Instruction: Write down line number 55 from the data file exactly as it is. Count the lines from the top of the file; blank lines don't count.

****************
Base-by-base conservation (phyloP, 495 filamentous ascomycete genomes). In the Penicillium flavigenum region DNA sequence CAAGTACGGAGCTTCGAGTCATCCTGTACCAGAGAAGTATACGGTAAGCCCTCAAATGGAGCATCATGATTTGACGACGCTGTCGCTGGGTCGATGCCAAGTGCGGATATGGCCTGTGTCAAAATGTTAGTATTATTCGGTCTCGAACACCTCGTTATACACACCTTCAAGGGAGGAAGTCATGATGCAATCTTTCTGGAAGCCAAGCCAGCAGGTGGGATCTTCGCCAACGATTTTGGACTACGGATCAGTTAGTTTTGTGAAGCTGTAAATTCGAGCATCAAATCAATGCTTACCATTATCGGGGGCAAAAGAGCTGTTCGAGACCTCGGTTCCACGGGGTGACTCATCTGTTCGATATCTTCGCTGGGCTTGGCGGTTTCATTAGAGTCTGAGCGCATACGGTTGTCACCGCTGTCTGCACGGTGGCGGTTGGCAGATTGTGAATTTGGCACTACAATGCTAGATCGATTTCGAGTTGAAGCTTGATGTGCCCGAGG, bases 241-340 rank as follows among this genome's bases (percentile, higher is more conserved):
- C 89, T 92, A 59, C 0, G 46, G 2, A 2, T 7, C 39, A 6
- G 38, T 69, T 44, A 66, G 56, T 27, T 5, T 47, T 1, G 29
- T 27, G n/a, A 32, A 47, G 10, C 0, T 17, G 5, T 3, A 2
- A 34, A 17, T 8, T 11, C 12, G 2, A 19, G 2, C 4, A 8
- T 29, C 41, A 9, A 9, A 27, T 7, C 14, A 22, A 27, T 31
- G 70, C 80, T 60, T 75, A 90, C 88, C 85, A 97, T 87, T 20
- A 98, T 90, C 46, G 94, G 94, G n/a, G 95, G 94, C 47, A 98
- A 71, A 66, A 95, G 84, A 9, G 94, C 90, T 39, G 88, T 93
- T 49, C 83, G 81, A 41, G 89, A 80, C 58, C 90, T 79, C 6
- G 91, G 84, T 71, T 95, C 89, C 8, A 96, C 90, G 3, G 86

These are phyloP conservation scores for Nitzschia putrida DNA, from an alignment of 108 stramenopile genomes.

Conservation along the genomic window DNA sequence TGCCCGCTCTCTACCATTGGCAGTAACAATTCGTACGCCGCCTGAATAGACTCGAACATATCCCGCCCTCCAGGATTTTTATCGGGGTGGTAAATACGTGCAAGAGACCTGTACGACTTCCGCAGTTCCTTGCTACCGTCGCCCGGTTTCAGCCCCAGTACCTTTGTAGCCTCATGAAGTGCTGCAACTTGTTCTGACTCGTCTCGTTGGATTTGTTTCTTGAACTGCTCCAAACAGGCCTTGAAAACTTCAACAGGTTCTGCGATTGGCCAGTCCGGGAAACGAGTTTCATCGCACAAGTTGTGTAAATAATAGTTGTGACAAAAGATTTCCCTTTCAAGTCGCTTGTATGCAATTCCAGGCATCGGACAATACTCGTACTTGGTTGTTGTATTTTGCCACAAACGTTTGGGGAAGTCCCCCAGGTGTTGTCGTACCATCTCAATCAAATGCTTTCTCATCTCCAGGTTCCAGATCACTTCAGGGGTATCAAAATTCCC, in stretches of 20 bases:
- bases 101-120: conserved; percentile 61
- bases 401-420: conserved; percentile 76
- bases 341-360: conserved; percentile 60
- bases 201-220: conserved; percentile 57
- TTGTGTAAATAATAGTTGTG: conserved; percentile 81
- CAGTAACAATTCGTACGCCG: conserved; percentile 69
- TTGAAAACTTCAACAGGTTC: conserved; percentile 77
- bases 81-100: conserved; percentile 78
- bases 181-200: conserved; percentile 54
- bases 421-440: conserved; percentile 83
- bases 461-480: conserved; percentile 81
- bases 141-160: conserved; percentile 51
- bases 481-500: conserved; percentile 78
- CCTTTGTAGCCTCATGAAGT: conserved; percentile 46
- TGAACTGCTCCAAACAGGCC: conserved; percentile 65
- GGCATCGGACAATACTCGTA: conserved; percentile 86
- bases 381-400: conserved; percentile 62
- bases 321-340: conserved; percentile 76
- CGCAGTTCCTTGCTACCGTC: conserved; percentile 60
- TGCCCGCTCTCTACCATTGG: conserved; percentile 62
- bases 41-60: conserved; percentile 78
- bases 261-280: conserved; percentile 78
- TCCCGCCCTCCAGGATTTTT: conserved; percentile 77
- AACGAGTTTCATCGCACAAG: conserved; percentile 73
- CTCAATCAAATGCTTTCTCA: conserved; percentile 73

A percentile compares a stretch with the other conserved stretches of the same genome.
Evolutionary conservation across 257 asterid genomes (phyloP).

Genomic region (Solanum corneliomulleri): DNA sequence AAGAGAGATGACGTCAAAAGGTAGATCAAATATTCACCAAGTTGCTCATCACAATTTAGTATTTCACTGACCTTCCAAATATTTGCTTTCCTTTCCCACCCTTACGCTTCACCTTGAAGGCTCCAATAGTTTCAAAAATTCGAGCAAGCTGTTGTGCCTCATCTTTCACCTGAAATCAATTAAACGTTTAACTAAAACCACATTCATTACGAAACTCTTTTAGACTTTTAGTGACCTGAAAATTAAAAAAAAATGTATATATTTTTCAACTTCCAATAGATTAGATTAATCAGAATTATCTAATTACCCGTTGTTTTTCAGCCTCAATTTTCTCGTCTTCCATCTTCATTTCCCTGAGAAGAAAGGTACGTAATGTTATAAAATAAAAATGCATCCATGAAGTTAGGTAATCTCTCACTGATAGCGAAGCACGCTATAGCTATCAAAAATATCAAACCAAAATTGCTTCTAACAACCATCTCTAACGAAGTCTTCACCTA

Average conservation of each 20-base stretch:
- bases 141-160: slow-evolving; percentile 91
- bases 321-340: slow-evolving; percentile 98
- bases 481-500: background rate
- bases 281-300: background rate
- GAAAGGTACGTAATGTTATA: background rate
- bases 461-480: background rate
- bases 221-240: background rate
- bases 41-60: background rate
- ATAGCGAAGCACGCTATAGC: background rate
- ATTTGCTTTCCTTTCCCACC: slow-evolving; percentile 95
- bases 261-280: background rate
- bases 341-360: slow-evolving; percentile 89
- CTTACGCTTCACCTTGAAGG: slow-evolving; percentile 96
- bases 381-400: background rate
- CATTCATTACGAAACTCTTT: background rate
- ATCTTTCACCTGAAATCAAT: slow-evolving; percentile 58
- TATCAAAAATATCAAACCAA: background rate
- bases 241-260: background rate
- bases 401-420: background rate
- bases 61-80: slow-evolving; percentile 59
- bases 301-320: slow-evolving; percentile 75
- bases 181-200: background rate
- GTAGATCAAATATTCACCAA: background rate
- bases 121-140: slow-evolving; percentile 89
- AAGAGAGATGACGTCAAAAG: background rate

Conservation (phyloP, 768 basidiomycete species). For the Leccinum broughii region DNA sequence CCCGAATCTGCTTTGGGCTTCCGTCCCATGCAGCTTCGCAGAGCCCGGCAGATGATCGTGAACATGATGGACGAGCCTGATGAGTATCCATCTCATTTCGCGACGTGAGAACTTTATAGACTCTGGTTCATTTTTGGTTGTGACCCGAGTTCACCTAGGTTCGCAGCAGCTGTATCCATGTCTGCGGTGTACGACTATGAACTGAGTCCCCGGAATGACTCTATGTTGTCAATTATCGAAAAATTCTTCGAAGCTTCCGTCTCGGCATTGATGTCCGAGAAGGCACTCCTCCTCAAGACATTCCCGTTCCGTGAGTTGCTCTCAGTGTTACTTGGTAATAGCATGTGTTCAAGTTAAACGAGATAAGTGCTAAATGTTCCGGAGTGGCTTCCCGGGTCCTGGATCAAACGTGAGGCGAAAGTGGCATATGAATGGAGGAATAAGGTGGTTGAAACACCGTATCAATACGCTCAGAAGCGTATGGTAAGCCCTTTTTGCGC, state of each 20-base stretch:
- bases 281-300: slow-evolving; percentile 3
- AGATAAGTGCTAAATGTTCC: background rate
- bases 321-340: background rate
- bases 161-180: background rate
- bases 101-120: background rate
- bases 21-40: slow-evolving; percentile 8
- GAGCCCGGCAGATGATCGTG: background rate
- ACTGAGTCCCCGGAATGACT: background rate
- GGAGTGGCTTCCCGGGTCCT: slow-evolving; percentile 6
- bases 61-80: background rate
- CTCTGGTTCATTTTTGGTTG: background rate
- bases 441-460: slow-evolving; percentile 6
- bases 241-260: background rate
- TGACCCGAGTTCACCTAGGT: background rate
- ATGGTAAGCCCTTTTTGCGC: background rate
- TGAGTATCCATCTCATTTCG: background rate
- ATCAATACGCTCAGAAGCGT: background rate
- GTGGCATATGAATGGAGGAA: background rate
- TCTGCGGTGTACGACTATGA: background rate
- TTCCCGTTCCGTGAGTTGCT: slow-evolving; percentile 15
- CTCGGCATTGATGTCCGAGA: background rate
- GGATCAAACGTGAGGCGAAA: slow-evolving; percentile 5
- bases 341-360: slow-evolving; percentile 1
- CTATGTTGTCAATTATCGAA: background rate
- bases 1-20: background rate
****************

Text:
- CTTACGCTTCACCTTGAAGG: slow-evolving; percentile 96